The Briefcase Diaries

From Green to Grey: State Legalized Recreational Marijuana and the New Grey Area

On January 1, 2018, the California law that legalizes recreational marijuana went into effect. However, three days later, the head of the Justice Department, Attorney General Jeff Sessions, rescinded the Cole Memo, released in 2013 by the Obama Administration’s Justice Department, that created a safe harbor for the legalization of marijuana at the state level.

At this point in time about 30 states have legalized marijuana in some capacity – whether that be recreational marijuana or marijuana solely for medicinal purposes. At the same time however, marijuana remains illegal at the federal level. In 1970, President Richard Nixon signed the Controlled Substances Act into law. The Controlled Substances Act listed marijuana (along with heroin, cocaine and other substances) as a Schedule I drug, making marijuana illegal under all circumstances.

Attitudes surrounding so many things, especially things at the center of politics, evolve over time and by 1996, California became the first state to legalize marijuana for medicinal purposes. Though California legalized medical marijuana, marijuana was still and is still illegal for any and all purposes under federal law creating a conflict of laws.

Fortunately or unfortunately, depending on your view, our country evolved and in 2013 the Justice Department released the Cole Memo instructing state prosecutors to only bring cases involving marijuana that were considered big. In other words, the Obama Justice Department wanted federal laws to be put on hold in states where marijuana was legalized in some capacity unless the cases involved the marketing marijuana to minors, violent gangs, or money laundering. In essence, the Cole Memo created a safe harbor for legal marijuana usage and enterprises in states where marijuana was legal or became legal. This memo was viewed by many to be the start of a path to the legalization of marijuana at the federal level, however we have yet to see that happen.

Now, the Trump Justice Department has revoked those 2013 guidelines, and, because of a lack of new guidelines, it is unclear as to what exactly is going to happen as a result. What is clear, is that medical marijuana remains out of the Justice Department’s reach. This is because the Justice Department cannot prosecute cases involving legal medical marijuana. Congress, through its Spending Power, has placed restrictive amendments on the Justice Department’s appropriations bills that bar the Justice Department from interfering with a state’s medical marijuana program.

Although medical marijuana is safe from federal interference, there are no amendments to the Justice Department’s appropriations bills that restricts the Department’s ability to go after a state’s recreational marijuana program. Attorney General Jeff Sessions has essentially opened the door for a return to the aggressive federal enforcement of federal marijuana laws. This move by the Justice Department has the potential to negatively impact growers, distributors, retailers, and even individual users in states where recreation marijuana is legal. It remains unclear as to how this decision will pan out because the decision to prosecute recreational marijuana is still at the discretion of the prosecutors in those states. Colorado, the first state to legalize recreation marijuana, did so in 2014. The Colorado United States Attorney, Bob Troyer, has stated that, in light of the Justice Department’s latest announcement, he doesn’t plan on deviating his approach from the guidelines issued under the Cole Memo. It is unclear as to what position the other United States Attorneys or new United States Attorneys, appointed by the Trump Administration, will take.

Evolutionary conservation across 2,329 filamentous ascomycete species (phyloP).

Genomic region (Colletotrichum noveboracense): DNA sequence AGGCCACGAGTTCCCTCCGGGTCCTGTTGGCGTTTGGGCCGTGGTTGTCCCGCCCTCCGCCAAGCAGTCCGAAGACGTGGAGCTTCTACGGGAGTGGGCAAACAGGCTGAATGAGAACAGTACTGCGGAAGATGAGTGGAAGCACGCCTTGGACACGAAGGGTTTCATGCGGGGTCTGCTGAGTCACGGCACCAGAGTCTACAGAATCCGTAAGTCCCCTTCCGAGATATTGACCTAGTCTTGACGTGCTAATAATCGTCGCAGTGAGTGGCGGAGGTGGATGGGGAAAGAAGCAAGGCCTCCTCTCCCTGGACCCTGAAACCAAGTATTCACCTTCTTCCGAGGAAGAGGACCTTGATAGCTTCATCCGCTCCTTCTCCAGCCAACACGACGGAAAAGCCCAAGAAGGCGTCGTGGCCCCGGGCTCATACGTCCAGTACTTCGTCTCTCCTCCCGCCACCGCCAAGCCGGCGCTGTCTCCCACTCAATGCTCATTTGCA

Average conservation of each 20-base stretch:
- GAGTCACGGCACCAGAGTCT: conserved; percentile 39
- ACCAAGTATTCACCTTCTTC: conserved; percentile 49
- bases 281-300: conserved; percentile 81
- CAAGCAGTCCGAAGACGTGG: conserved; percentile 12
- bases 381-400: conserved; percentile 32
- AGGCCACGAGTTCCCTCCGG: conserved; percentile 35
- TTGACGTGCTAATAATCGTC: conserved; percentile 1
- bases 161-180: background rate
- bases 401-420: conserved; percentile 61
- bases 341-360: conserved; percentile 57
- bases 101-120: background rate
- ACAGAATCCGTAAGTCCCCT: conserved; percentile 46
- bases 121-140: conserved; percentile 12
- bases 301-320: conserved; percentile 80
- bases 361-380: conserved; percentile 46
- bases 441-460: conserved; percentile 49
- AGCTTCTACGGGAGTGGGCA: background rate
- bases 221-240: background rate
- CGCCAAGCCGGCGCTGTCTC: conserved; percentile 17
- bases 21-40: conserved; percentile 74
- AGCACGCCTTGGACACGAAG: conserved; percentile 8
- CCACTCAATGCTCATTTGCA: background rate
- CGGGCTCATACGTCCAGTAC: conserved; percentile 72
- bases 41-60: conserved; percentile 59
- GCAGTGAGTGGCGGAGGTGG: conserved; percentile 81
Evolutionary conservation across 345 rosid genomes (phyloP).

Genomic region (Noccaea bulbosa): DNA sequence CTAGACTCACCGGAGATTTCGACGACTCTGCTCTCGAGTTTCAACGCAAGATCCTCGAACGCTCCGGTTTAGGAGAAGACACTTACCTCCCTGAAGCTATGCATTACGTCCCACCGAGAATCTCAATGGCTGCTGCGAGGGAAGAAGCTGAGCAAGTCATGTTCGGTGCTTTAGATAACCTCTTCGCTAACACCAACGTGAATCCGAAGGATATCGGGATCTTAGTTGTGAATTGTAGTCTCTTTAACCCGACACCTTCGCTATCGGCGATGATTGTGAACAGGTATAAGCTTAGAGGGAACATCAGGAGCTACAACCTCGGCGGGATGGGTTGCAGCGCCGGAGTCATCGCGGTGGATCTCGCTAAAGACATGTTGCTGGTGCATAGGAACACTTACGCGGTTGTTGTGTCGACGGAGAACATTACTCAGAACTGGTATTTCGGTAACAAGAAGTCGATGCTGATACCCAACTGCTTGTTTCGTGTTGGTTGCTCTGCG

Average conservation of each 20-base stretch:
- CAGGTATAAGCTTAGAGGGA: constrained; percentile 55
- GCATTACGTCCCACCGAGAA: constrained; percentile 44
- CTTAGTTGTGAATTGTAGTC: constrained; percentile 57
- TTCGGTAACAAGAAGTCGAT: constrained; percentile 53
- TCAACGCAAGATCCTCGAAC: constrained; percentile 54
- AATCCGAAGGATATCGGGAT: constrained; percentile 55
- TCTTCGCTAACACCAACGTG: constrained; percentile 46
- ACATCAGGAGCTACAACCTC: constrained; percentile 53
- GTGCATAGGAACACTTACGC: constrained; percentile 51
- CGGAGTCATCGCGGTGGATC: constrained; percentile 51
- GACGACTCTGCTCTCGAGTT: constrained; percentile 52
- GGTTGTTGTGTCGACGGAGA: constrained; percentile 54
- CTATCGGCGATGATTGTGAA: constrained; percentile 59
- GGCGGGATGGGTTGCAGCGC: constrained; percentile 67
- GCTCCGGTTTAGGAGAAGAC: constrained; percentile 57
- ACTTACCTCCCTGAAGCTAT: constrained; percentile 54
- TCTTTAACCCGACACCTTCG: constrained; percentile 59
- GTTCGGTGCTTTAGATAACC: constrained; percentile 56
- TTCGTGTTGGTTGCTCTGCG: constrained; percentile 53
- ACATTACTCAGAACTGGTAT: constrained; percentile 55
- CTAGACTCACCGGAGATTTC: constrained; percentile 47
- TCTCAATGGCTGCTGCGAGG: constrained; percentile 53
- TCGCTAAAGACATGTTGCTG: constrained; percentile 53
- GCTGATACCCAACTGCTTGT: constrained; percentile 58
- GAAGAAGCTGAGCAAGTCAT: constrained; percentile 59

What can be done though? At the judicial level, not much. The Federal Courts or the Supreme Court are unlikely to get involved because of the Constitution’s Supremacy Clause, which invalidates state or local laws that are contrary to federal law. The Executive Branch has already made a decision. So that leaves Congress; only Congress can fix this situation.

One option is that Congress pass a bill legalizing marijuana at the federal level. However, given the Trump Administration’s change of heart on not interfering with the states that choose to legalize marijuana, there is a chance that President Trump would veto the bill. Congress could potentially overturn the President’s veto if there is enough bipartisan support behind the bill. Many Republicans in Congress have voiced their displeasure with the Justice Department’s recent move, and an October 2017 Gallup poll showed that 64% of the American people support the legalization of recreational marijuana.

Another option is for Congress to take an approach similar to the approach it took when it restrained the Justice Department’s power to interfere with state medical marijuana programs. Congress could amend the Justice Department’s appropriations bill to reflect the guidelines set out in the Cole Memo; barring the Justice Department from interfering with state legalized recreational marijuana without certain circumstances (e.g. marking to minors) present.

This recent move by the Justice Department could have far reaching implications in states where recreational marijuana is legal. There are thousands of jobs that could be lost depending on the decisions prosecutors make going forward. These are the kinds of good paying jobs that the Trump Administration is very fond of. Furthermore, millions of dollars are also at stake. The prosecution of recreational marijuana in states where it is legal could cause current businesses to close up shop and prevent new business from entering the market, which could have a negative impact on the economy.

At this point in time, nothing is quite clear and all we really have is a cloud of grey.